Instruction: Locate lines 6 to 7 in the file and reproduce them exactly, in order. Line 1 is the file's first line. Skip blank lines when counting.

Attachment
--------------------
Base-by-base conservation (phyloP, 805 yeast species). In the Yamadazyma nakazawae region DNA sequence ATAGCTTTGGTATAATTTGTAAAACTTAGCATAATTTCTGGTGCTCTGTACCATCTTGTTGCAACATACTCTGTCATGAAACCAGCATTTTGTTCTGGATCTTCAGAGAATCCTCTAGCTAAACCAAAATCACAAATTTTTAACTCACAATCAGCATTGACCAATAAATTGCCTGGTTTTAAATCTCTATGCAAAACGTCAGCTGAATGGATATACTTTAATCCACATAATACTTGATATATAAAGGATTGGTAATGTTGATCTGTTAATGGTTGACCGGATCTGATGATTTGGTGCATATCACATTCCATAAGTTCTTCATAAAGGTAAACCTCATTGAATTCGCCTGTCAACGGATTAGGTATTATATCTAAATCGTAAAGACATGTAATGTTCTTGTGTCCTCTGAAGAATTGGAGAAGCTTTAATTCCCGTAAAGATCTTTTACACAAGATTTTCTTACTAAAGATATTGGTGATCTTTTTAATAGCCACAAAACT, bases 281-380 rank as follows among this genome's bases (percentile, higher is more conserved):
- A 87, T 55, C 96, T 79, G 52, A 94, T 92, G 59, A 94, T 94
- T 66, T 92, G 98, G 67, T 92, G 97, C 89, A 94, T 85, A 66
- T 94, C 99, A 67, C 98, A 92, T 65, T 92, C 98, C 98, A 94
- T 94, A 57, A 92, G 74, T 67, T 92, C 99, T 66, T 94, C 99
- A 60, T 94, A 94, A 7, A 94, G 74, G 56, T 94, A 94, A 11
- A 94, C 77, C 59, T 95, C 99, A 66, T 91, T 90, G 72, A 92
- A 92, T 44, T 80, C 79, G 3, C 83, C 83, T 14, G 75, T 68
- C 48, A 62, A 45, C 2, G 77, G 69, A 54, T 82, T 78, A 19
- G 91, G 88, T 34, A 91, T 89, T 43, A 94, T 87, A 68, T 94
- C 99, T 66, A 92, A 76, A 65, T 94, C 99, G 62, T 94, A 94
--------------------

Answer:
- A 60, T 94, A 94, A 7, A 94, G 74, G 56, T 94, A 94, A 11
- A 94, C 77, C 59, T 95, C 99, A 66, T 91, T 90, G 72, A 92